Trump’s New Sanctions Policy: Russia First

By Aleksandra Zaytseva

On Monday, January 29th, two big announcements came out of Washington. First, the U.S. Treasury Department released a “name and shame” list of 210 Russian officials and business people, as had been mandated by a law passed earlier this year. Second, an official from the White House promptly announced that the administration would be throwing out this list, and that they would not be announcing any new sanctions. Instead, according to the White House, the threat of sanctions was already acting as a sufficient deterrent to potential customers of Russian trade. The announcements quickly provoked a mix of outrage and mockery from both Washington and Moscow, while the public was left perplexed as to the significance of these developments in light of the ongoing Russian investigations. Continue reading “Trump’s New Sanctions Policy: Russia First”

Supporting Democracy and Human Rights in an Age of Authoritarian Challenges and Democratic Setbacks

By Daniel Brumberg

Director, Democracy and Governance Studies, Georgetown University

On the afternoon of January 26, 2018 the Democracy and Governance Program at Georgetown University will host a special panel to celebrate what is for us a very special occasion: ten years as the only MA degree program in the US that focuses on democracy, human rights and governance. There is no doubt that the significance of our MA program has increased in direct proportion to the mounting challenges to democracies and democratization that have emerged in every corner of the globe – including the United States. Some of these challenges, as I discuss below, are relatively recent, such as the rising influence of “global autocracies.” Others, such as polarization of the US political arena, are not exactly new, as anyone who recalls the political and social conflicts that rocked in our country during the sixties and seventies. But in the context of growing authoritarian challenges abroad, intensified political conflict in the US is surely complicating the task of fostering democratic change abroad.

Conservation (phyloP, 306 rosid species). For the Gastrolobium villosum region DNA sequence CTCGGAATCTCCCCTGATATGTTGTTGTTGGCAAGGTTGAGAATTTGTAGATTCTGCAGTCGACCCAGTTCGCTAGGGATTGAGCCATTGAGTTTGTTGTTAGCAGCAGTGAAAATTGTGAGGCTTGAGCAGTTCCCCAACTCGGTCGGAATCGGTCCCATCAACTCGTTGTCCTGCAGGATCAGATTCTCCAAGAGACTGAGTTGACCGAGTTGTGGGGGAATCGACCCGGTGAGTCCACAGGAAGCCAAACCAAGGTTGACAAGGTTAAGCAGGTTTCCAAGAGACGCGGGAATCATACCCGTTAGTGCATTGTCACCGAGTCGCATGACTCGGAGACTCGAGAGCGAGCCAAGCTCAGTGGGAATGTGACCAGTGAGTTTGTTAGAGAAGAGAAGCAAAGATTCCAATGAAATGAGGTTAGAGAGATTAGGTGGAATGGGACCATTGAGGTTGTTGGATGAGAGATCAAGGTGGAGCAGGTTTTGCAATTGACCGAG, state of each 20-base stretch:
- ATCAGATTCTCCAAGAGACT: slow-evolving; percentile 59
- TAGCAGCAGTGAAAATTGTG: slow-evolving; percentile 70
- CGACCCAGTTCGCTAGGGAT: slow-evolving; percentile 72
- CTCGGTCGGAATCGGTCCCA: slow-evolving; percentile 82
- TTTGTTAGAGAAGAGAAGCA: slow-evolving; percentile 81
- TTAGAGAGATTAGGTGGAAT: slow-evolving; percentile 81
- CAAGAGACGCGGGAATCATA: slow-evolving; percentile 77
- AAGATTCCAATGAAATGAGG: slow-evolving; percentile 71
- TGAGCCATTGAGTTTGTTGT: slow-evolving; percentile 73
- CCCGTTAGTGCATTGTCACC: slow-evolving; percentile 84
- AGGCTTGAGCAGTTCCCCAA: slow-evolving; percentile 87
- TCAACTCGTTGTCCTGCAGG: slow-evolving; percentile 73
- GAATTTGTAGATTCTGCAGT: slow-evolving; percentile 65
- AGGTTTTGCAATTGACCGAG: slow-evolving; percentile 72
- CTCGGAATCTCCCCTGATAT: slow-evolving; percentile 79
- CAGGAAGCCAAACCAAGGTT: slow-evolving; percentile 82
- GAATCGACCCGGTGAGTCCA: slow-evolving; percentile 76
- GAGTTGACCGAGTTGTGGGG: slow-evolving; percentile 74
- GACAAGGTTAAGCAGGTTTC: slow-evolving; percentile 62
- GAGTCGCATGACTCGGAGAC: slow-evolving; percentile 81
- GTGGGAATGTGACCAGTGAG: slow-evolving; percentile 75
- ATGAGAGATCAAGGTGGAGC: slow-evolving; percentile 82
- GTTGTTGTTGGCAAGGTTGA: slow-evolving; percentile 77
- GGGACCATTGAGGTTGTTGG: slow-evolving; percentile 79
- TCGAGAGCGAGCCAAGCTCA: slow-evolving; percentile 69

Continue reading “Supporting Democracy and Human Rights in an Age of Authoritarian Challenges and Democratic Setbacks”

Why China is not “the biggest and the most successful democracy”

By Yufei Zhang

China’s New Ambition

In November 2017, a major mouthpiece of the Chinese Communist Party published an op-ed, inciting fierce debate about the political system in China. “China is the biggest and the most successful democracy in the world,” Han Zhen, the head of a top-ranked university in China, stated in that article. “China’s achievements have already broken up the prerogative interpretation of democracy by the West.”

For many people in the West, facts speak for themselves – China has been an authoritarian country for decades, without a single interval. However, this fait accompli turns out to be not so true for those in China, who have received a set of systematic propagandas since childhood. Over decades, the spin doctors in China have led an effort to have ordinary Chinese believe that the political system in China, modified by various prefixes like socialism or people’s republic, has been a “truly democratic one” from the beginning. Continue reading “Why China is not “the biggest and the most successful democracy””

Democracy & Governance Holiday Book List

By Jennifer R. Dresden

It’s that time of year again and we here at the Democracy & Governance Program know how busy things can get in December.  For those of you last-minute shoppers still unsure of what to get loved ones in the democracy and governance field for the holidays, we’ve got your back.  For those of you just looking for a good, thoughtful read at the end of a hectic year, we’re here to help.

We are happy to present the first annual Democracy & Governance Recommended Books List, brought to you by the faculty, alumni, and Advisory Board of the Georgetown University Democracy & Governance Program.

Continue reading “Democracy & Governance Holiday Book List”

Experience Abroad: The Impact of Brexit on Northern Ireland

By Allison Schlossberg